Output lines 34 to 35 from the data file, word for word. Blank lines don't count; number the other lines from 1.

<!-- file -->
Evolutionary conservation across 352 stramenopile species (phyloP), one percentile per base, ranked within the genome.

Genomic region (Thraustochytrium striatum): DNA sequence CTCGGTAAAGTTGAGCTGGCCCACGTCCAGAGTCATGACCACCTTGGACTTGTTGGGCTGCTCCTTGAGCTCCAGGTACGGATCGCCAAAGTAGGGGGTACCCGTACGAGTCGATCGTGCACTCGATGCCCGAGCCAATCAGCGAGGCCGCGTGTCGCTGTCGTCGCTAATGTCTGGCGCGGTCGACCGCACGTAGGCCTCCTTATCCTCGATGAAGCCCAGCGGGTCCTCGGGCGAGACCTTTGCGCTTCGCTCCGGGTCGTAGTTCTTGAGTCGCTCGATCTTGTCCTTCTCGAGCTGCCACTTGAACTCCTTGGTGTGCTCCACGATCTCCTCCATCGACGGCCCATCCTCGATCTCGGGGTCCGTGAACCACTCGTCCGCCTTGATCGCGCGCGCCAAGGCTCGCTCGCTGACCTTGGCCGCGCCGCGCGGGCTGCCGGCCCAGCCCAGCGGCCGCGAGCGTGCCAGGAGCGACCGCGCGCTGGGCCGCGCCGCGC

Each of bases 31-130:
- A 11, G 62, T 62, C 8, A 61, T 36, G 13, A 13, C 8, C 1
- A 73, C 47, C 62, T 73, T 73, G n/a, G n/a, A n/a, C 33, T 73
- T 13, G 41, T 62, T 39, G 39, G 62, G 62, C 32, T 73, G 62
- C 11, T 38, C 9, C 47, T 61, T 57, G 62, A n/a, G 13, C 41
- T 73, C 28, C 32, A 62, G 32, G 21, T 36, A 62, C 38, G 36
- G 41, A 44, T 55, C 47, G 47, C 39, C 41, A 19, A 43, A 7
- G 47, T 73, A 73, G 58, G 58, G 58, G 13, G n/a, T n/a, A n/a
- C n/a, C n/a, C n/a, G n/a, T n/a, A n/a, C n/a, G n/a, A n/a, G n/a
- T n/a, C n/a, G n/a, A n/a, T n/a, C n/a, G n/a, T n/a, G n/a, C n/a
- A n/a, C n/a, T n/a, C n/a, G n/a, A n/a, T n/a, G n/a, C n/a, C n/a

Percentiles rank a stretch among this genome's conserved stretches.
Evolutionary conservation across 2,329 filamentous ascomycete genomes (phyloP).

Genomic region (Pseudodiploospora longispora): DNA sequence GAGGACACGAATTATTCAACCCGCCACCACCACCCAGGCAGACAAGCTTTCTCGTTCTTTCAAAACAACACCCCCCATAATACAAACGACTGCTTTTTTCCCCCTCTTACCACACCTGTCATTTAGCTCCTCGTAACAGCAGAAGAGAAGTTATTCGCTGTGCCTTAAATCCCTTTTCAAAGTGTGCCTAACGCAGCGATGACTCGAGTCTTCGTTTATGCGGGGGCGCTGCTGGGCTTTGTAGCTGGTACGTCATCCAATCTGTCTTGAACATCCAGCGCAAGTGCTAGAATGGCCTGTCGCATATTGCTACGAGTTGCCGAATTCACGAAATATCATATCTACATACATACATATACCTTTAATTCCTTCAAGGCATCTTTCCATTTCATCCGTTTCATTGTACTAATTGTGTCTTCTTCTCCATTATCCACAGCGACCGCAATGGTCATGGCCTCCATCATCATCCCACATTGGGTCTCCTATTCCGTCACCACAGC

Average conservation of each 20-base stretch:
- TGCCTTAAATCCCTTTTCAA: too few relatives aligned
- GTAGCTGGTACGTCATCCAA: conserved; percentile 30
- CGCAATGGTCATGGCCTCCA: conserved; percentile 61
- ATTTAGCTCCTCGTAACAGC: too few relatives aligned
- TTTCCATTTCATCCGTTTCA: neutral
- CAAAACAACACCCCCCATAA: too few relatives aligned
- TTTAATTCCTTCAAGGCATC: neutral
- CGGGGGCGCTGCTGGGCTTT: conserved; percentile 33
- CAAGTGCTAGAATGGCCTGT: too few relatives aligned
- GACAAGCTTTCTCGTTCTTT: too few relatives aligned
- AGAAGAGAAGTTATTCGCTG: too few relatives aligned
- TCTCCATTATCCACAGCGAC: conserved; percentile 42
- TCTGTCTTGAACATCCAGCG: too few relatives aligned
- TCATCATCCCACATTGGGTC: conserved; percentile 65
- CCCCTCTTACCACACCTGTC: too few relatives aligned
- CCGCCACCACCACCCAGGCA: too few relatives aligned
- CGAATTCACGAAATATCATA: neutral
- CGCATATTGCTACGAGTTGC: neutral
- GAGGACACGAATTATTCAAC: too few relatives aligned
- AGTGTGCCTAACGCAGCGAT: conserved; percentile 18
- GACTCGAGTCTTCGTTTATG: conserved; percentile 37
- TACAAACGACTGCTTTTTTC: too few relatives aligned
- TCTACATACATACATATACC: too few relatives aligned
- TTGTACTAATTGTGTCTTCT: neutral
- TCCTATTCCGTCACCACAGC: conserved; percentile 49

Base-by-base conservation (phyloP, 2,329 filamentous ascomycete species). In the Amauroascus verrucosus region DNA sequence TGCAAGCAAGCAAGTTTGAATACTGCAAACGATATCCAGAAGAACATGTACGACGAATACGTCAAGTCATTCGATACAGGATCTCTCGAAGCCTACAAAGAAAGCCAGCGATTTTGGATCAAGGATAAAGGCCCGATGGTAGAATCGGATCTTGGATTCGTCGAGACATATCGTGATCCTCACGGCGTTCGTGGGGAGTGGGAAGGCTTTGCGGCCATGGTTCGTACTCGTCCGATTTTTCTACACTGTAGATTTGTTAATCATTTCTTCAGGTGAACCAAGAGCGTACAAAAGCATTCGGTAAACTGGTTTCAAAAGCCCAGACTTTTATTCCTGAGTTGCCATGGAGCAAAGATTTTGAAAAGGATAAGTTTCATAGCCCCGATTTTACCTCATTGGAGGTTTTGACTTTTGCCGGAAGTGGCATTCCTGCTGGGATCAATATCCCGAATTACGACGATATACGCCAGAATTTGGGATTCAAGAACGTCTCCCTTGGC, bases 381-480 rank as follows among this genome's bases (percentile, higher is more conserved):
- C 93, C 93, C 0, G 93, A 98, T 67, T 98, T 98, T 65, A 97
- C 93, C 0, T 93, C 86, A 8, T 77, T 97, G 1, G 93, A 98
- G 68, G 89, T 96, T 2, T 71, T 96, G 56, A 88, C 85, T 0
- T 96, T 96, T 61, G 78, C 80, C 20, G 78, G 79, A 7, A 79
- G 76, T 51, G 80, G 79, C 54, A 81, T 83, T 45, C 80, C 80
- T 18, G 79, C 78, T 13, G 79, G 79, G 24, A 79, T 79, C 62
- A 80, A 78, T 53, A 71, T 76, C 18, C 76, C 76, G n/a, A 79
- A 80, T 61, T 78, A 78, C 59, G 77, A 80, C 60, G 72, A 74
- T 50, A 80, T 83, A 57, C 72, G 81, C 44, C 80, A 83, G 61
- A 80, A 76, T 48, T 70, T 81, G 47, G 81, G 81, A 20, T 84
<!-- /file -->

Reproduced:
- CGAATTCACGAAATATCATA: neutral
- CGCATATTGCTACGAGTTGC: neutral